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  • Empiricist Devotions: Science, Religion, and Poetry in Early Eighteenth-Century England by Courtney Weiss Smith
  • Endre Szécsényi
Empiricist Devotions: Science, Religion, and Poetry in Early Eighteenth-Century England by, Courtney Weiss Smith. Charlottesville and London, University of Virginia Press, 2016. viii, 280 pp. $45.00 US (cloth or e-book).

Empiricist Devotions is an important book. It is a well-written, highly erudite scholarly enterprise that deals with the seventeenth century tradition of Protestant meditation most clearly and most influentially represented by Robert Boyle's Occasional Reflections and with its deep impact on early eighteenth century popular Newtonian, economic, political, and poetical thought. Amos Funkenstein, Matthew L. Jones, Joanna Picciotto, Sorana Corneanu, Peter Harrison, and others have already discussed that the emerging natural sciences from Sir Francis Bacon onward were not primarily "scientific" in our sense of the word, but were tightly or inseparably connected to moral philosophy and theology, in other words, they have been well aware of the profound relationship between empiricism and meditation. This book belongs to this scholarly tradition, at the same time, it extends the familiar interpretive scheme to understand even the georgic [End Page 596] poetry of early eighteenth-century England. Empiricist Devotions demonstrates that, despite the well-known association of modern natural sciences with modernization, secularization, or the individual autonomy, "empiricism actually cooperated with the spiritual beliefs it is supposed to have undermined; that the empirical subject could be humble and pious, seeking subordination instead of mastery; that tropes like analogy were central to the new science's logics; and that people scrutinized nature in pursuit of both scientific and moral or religious truth" (36). This ambitious and intriguing enterprise needs to discuss an enormous number of authors of very different fields and their texts of very different genres written with either scholarly, or popular aims, applying inventive close-readings in their interpretations, and to discovering fruitful and illuminating relationships between seemingly distant ideas or realms. Empiricist Devotions meets all these requirements. Its prose provides welcome clarity even if that shades into a didacticism that overly mollycoddles the reader: it contains frequent summaries of the previous arguments and insights, and always clearly tells what the reader can expect in the following passages, so it is impossible to be lost in the text or to miss its major theses. Practically, a review of this book could easily be composed of a series of quotations from it. Courtney Weiss Smith must be a very good and devoted teacher.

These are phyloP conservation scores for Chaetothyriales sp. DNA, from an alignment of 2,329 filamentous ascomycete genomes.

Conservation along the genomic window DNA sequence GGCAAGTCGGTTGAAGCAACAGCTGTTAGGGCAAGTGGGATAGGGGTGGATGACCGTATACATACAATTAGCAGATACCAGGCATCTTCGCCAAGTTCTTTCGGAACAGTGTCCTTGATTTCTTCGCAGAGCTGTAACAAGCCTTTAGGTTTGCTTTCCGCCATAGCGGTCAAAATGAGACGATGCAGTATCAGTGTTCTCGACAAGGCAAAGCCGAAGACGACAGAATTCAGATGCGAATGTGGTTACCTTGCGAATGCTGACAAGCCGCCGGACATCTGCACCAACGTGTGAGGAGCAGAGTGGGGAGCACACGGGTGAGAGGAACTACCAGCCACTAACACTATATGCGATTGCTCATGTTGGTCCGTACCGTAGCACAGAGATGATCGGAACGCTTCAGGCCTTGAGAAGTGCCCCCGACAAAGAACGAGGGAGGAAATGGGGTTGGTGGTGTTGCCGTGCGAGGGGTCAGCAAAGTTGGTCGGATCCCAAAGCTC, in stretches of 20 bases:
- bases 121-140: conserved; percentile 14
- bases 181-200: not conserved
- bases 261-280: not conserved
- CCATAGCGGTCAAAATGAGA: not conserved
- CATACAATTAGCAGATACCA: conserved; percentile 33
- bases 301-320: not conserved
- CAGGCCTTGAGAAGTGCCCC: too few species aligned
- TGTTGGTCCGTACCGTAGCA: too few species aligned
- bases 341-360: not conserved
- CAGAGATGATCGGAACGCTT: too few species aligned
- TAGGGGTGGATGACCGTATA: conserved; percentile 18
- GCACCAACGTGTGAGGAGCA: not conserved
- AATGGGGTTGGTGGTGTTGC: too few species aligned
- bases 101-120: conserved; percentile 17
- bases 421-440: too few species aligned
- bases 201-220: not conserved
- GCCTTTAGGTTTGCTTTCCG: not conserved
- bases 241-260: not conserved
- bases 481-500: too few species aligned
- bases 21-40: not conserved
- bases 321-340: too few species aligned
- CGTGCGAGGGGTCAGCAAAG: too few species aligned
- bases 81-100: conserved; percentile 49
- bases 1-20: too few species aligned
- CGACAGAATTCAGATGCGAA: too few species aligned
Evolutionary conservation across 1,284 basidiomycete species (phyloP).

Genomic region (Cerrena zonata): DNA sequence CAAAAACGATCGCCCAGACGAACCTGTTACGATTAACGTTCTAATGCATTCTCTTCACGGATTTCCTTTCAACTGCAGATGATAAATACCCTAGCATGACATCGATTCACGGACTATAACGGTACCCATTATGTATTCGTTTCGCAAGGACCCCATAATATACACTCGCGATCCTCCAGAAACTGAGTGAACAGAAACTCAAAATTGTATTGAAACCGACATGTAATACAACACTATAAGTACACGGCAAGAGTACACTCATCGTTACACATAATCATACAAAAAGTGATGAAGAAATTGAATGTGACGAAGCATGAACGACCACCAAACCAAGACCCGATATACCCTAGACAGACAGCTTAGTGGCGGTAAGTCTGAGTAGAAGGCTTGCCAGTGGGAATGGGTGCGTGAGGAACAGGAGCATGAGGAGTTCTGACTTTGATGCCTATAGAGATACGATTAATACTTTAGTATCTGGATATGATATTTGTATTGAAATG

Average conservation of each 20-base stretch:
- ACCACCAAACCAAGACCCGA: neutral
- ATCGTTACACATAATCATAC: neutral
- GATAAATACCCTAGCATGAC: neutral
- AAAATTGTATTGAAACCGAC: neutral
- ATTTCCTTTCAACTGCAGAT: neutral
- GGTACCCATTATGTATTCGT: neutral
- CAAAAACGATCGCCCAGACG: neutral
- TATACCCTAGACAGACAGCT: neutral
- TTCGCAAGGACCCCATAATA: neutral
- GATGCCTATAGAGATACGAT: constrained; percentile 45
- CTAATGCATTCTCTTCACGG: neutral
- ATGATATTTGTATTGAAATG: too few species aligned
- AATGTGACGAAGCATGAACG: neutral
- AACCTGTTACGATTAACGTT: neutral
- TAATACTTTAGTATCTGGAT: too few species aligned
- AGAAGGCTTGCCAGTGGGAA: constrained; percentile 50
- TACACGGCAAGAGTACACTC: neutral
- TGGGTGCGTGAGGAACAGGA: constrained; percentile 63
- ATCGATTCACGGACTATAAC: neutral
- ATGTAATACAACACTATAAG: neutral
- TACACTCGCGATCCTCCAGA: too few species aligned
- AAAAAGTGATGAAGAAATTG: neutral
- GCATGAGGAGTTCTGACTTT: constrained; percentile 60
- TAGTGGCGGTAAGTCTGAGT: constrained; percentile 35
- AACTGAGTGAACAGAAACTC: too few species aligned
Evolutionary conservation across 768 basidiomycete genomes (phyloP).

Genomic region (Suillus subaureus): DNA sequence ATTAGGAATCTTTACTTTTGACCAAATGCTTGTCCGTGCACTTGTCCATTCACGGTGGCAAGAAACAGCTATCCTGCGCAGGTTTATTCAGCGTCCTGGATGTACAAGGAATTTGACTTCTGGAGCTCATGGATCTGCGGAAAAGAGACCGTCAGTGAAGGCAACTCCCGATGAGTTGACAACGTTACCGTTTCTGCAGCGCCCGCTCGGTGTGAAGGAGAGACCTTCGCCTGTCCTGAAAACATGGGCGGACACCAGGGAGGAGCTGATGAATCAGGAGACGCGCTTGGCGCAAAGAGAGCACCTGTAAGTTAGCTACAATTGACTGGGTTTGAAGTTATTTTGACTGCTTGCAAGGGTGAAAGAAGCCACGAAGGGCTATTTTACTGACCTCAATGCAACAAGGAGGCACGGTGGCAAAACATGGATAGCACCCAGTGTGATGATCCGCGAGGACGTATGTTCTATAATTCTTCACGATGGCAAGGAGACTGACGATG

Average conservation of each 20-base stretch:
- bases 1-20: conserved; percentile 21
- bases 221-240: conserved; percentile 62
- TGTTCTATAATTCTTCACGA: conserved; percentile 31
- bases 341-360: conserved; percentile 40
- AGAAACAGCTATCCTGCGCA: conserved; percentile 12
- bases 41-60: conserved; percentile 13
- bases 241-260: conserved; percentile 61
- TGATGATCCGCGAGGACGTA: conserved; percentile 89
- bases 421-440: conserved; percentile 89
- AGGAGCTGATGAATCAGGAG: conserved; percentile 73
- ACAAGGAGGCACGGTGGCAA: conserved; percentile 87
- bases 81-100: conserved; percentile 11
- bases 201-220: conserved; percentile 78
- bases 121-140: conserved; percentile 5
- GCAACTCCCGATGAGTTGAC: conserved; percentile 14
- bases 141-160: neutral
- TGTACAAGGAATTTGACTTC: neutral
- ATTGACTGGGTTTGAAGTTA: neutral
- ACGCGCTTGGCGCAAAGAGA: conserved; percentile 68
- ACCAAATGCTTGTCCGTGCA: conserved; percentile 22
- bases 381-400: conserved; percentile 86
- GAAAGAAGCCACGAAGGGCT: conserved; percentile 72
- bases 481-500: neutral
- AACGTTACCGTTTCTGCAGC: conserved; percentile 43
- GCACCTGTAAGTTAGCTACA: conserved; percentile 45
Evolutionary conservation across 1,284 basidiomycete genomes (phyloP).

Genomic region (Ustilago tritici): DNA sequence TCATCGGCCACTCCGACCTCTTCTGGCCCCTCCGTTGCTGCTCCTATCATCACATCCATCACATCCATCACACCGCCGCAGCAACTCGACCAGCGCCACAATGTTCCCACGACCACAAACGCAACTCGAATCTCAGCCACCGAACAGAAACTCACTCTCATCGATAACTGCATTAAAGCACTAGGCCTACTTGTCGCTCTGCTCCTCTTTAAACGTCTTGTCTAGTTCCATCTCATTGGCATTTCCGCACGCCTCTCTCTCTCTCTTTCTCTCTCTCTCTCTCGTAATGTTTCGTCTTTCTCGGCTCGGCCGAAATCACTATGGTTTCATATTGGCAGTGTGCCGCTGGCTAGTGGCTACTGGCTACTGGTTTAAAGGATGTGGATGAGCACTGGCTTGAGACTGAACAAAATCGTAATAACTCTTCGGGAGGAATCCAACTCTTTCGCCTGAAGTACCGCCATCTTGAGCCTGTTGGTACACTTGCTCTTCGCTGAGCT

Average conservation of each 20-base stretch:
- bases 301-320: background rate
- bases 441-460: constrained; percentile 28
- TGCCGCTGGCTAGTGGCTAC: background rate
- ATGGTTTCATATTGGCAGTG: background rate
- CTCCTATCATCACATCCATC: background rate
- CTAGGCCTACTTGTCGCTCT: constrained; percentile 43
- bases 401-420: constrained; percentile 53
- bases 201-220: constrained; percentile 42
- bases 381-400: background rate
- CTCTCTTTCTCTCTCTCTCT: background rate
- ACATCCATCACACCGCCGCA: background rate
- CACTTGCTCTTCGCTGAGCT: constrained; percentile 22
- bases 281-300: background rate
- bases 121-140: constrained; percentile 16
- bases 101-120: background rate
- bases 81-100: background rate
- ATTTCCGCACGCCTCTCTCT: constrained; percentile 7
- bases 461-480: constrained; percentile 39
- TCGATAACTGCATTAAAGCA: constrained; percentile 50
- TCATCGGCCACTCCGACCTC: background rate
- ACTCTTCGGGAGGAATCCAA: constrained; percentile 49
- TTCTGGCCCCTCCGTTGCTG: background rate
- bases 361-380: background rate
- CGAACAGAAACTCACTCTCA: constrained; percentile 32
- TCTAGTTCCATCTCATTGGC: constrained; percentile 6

The first four chapters address Boyle's meditation; Newton's popular clockwork world metaphor; the foundation of money in nature; and contemporary social contracts theories. In the final chapter, Smith discusses the georgic poetry of the early eighteenth century and its empirical-devotional poetics. In a sense, this chapter is the climax of the book, or at least it is one of its most original parts. "[E]arly eighteenth-century English poets understood georgic as an especially apt generic vehicle for the meditative empiricism." And mostly through Joseph Addison's Essay on the Georgics (1697) as a theoretical reflection on this genre, Smith shows that "his contemporaries privileged georgic as an exciting way of pursuing empiricist devotions;" since like those, "georgic encourages people to scrutinize particulars [of husbandry] as they try to understand what they mean — practically, morally, and providentially" (182–183). In this point, the reader might expect at least some hint at the emerging modern "aesthetics" (a word we cannot find in this book) elaborated by Lord Shaftesbury, Addison, Richard Steele, or Francis Hutcheson in the early eighteenth century: it basically means a new type of experience of nature that seems to follow a very similar logic. And Addison's "aesthetic" essays, which were evidently indebted to the Protestant tradition of meditation, could have additionally been an excellent occasion to reflect on other types of meditative traditions that were present in that time, and were also constitutive in formulating the new "aesthetic" experience. There was the Socratic-Stoic philosophy as "a way of life" famously discussed by Pierre Hadot (his [End Page 597] books are missing from Smith's impressive bibliography), which was also deeply determinant in Lord Shaftesbury's influential...


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